Searching through some Ham forums, a lot of people recommended the Lido Radio Products’s L-Max-Deluxe. Ham Radio Outlet has them in stock, so I headed out to their New Castle, DE location. The design is so much better than RAM Mount’s product. It’s an arm with bicycle wheel style quick releases at the mid point and at the base. The top and bottom ends also had very hefty tension dials. The pivoting points had teeth, so there is no chance anything would slip. The base design is brilliant, giving you the ability to move the arm between vehicles.
I bought the L-Max-Deluxe and headed home. Once home I started to come up with the design for mounting the two radios (stacked on one plate) and the two microphones mounted side by side. I figured an upside down “T” design would work. So I ordered an extra plate designed for the Wouxun KG-1000G (has a 5/8″ hole for the faceplate to body cable). That plate would be oriented vertically, with the 5/8” hole at the top to accommodate the Wouxun face plate. The Yaesu face plate would be positioned beneath it. The bottom plate would be oriented horizontally, and would hold the two microphones side by side.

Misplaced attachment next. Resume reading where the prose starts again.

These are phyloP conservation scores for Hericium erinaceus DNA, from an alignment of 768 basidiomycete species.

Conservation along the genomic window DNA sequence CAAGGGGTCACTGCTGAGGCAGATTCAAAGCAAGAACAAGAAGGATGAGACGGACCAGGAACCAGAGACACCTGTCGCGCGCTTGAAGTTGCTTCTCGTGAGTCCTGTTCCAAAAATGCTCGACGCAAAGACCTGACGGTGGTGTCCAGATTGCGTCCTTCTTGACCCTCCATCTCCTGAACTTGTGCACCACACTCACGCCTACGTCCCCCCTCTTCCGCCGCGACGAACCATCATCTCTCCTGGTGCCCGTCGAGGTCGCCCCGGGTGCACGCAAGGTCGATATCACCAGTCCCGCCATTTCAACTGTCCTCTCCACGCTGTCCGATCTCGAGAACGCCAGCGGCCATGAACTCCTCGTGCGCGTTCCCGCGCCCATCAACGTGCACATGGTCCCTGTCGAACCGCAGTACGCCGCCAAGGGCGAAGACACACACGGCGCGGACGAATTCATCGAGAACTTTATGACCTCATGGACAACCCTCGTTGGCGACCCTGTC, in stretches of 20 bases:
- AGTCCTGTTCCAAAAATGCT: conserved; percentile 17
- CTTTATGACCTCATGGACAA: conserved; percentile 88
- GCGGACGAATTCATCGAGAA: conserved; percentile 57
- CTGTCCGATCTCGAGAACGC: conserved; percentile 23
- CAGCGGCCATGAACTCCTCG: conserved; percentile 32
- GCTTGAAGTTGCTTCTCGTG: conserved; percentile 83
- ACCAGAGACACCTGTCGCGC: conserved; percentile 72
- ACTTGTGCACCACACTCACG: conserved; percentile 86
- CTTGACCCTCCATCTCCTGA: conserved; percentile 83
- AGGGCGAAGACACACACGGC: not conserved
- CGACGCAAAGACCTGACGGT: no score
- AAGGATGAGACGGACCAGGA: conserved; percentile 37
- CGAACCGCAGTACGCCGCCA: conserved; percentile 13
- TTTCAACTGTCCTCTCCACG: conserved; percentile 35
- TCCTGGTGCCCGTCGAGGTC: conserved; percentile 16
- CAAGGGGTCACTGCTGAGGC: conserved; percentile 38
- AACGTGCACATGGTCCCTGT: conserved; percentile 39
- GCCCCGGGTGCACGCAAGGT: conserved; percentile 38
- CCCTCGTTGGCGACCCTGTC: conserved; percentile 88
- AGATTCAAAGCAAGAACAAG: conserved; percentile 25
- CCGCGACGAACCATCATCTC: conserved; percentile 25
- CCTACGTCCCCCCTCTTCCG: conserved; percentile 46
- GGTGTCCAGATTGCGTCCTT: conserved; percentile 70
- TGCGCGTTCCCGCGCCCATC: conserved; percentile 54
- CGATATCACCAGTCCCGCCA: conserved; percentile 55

Once the parts came in, I confirmed it came with enough nuts and bolts to put it all together. But I knew i didnt have the right size bolts, since the two plates were probably not designed to be mounted to each other. I also noticed the four center holes on each plate were designed for counter sunk bolts, which the kit didn’t come with. I figured I’d take the whole kit to Home Depot and find the right length bolts and nylock nuts.
The folks at Home Depot were very helpful. I love that place! The staff helped me find the right size philips counter sunk screws and matching nylock nuts. We found sets of different length flat head bolts, and the countersunk bolts for attaching the two plates together. I spent roughly $12, and it was fun going through the exercise.
When I got home I put it all together. I planned well, since I had all that I needed, and a few left over nuts and bolts. The kit looks great, even with the four shiny bolts holding the two plates together. Maybe I’ll look for black counter sunk bolts later, or I’ll take a Sharpie to them.
The back of the kit has the quick mount/unmount plate that came with the bracket. It went onto the bracket smoothly, was secure, and came off without much effort. I drove around some rough roads, and was surprised how little the arm wiggled. I’m very happy with the setup. I plan to send a link to this blog post to Lido, so they can share with anyone else who wants to mount two faceplates on a heavy duty bracket.
Next I had t create a couple wire harnesses, so I could run the cables back to my LiFePO4 off grid power kit. I originally had one of the radios wired to the Jeep battery, but this makes so much more sense. Plenty of power, plenty of connections, and lots of power management for protection.